From there I headed to Bronckhorst, known as the smallest village in Netherlands.  It is very quaint, and can be completely traversed by foot in a matter of 15 minutes.  The sun was setting, casting an especially pretty glow on the rain-soaked surroundings and traditionally-constructed farm houses.  Without knowing it, I walked to the spot where an ancient fortress had been built, then found a lovely still-working windmill.  From there I drove back towards Eibergen, and happened on the Borden-Hackfort Manor.  There are many such chateaus and villas in this part of Holland.  There I saw the last rays of the sunset, and took some photos of the mists that were already encompassing the moors around the manor.  There is a farm fresh restaurant located in the manor’s stables, and I walked through their extensive vegetable gardens, impressed by its size and diversity.  Walking back, I enjoyed walking across the lit-up foot bridges passing over the myriad streams around the manor, and made my way back home.  I stopped and visited with a lovely Turkish woman who ran the restaurant Aydin in Eibergen.  She has a non-profit which set up a school for orphans in Africa, and she plans to move there one day.  I was impressed by her determination and sacrifice.  She almost died of malaria twice after visiting the school.  I made sure to call my mom and wish her a happy birthday.  She was glad to hear from me and we had a nice repartee.

September 16.  I spent the day working on my blog.  When Roel and Coosje returned, I edited the presentation of his pilgrimage to Santiago de Compostella, which he was to present at the Sunnyvale UUFS church (where I attended with my parents as a child) on his upcoming trip to California in October.

September 17. It was Sunday, and they invited me to attend church with them.  I felt very lucky to join them, for this Sunday it was held in the barn of a dairy farmer, who is a church member.  Every year in September, their church has a Sunday service in a church member’s farm.  It was funny to have the sermon (of course all in Dutch) punctuated by the moos of the captive cows.  The stench of manure was very strong, and one of the cows practically licked the speaker to death.  Coosje couldn’t stand the smell, as she has pulmonary issues, and spent the entire service outside. I found out that the owner’s son, a lovely young man, had almost died of cancer and had been in the hospital for months if not years.  By some miracle, he not only survived but is cancer-free, and was doing magic tricks for the young people.  I asked him to show me some tricks, which he did.  After the service I walked around a bit, then we rode our bikes back home.  From there, Roel and I walked to his friend’s house, Ronald, who had developed the LAEQ technology, involving the use of a laser calibrated at a particular frequency which is inserted in the nose to aid respiration. I found out about it because Coosje has used it for 6 months, and found it useful. I decided to purchase one, and was impressed by the anecdotal information about a man with bad lung issues who had markedly improved.  The hospital in Amsterdam is doing some studies on the use of the laser as a result.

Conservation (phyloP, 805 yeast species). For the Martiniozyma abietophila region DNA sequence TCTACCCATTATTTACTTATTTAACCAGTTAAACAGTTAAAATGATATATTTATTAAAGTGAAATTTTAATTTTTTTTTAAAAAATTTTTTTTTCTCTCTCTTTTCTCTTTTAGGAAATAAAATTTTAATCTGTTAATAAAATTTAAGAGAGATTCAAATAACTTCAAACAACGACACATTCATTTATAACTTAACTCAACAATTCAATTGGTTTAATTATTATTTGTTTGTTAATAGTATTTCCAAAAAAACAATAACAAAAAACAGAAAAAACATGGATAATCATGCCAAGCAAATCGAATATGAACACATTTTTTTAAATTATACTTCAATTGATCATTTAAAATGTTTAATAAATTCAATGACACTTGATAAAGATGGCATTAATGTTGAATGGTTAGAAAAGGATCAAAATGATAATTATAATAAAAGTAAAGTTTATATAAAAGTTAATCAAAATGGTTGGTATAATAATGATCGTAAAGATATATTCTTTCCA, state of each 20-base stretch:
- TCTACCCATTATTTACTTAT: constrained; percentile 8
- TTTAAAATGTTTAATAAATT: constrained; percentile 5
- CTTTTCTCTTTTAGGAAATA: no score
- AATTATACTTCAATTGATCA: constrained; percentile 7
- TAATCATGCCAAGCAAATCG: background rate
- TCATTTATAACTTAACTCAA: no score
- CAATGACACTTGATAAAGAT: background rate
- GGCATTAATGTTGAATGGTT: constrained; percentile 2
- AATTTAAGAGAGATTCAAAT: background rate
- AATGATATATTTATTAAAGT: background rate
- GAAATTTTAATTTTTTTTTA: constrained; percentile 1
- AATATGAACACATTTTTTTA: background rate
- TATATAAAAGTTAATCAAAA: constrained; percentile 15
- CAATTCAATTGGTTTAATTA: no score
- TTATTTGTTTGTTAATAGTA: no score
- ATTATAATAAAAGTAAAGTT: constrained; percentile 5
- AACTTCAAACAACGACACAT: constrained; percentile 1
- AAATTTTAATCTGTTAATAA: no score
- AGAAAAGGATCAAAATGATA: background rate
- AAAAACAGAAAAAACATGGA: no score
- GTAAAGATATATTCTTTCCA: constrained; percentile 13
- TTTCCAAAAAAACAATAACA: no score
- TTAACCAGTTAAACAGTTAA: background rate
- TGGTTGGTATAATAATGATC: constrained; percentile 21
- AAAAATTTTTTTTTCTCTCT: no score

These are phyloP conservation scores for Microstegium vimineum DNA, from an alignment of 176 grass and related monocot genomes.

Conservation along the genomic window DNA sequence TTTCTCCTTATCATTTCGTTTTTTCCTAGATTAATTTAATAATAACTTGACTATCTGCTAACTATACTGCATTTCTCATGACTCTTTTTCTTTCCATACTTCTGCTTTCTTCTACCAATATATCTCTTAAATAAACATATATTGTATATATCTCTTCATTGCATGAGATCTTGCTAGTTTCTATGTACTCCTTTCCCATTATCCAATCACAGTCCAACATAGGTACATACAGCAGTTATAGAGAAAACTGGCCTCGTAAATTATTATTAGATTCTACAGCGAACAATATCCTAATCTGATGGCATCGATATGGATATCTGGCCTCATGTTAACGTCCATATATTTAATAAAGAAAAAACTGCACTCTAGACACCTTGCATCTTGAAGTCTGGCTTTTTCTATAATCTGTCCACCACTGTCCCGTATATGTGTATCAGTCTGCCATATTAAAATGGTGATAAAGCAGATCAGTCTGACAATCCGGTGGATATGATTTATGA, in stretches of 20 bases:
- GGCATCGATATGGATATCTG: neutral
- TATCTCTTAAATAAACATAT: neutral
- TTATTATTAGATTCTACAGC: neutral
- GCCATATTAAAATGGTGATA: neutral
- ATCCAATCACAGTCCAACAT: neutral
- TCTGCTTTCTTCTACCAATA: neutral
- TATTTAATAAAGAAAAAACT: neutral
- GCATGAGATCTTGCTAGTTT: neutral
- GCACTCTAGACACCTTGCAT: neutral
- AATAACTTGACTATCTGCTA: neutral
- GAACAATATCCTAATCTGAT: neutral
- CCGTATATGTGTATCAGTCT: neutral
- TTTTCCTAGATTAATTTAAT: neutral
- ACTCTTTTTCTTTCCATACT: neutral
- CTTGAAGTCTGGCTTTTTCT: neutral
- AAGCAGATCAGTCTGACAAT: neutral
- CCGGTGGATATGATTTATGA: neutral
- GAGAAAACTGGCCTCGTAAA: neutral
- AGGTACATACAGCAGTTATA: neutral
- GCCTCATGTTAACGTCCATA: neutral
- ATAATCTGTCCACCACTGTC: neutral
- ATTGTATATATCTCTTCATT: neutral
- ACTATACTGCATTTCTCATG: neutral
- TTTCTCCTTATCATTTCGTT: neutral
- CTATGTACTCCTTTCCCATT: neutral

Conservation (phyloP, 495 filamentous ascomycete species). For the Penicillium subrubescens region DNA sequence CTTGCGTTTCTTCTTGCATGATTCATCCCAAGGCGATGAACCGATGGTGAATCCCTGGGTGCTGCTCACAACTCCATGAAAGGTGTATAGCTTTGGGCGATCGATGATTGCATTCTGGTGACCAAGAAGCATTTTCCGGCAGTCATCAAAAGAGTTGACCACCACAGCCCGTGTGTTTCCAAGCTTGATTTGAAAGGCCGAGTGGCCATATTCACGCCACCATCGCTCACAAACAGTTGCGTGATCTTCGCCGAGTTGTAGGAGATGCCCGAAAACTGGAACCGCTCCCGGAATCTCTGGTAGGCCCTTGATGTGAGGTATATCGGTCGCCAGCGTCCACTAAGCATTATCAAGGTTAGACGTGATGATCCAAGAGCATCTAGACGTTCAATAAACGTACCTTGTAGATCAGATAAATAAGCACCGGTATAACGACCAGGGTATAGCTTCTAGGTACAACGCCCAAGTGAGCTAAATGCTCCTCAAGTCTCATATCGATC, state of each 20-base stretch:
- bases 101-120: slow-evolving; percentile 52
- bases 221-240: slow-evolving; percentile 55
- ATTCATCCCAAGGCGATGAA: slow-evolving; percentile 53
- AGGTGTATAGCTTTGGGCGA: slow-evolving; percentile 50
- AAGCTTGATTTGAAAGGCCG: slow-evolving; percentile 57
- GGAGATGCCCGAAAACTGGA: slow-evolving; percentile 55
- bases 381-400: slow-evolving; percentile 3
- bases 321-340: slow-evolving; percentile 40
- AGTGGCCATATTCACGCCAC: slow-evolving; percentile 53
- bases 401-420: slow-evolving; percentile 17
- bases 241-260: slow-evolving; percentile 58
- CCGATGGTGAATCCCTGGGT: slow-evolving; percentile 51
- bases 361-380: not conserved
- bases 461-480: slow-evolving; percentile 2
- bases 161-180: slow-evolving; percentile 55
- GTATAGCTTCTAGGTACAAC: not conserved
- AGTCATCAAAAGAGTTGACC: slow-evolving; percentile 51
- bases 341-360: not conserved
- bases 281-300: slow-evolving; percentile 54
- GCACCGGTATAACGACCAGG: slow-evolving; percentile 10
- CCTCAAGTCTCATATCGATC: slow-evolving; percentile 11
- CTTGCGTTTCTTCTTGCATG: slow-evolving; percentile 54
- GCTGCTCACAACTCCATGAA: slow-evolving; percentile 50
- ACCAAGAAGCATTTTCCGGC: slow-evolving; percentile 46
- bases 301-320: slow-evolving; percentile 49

Roel and I took a nice walk in the forest near his home, and he pointed out places where he had done remediation, mostly involving wetlands.  We met a couple, who knew him from his work, and then made our way to the fair, which seemed to be a combination of educational information about environmental issues, tractor show, and artisanal and homemade items.  After a look around, we headed back home.  I went back to talk with my new friend at the Aydin restaurant.  It was my last night with my friends in Eibergen.  Tomorrow I would be heading to Friesland, northern Netherlands, via Zutphen.  I had a nice meal with Roel and Coosje, and did some more editing of his presentation.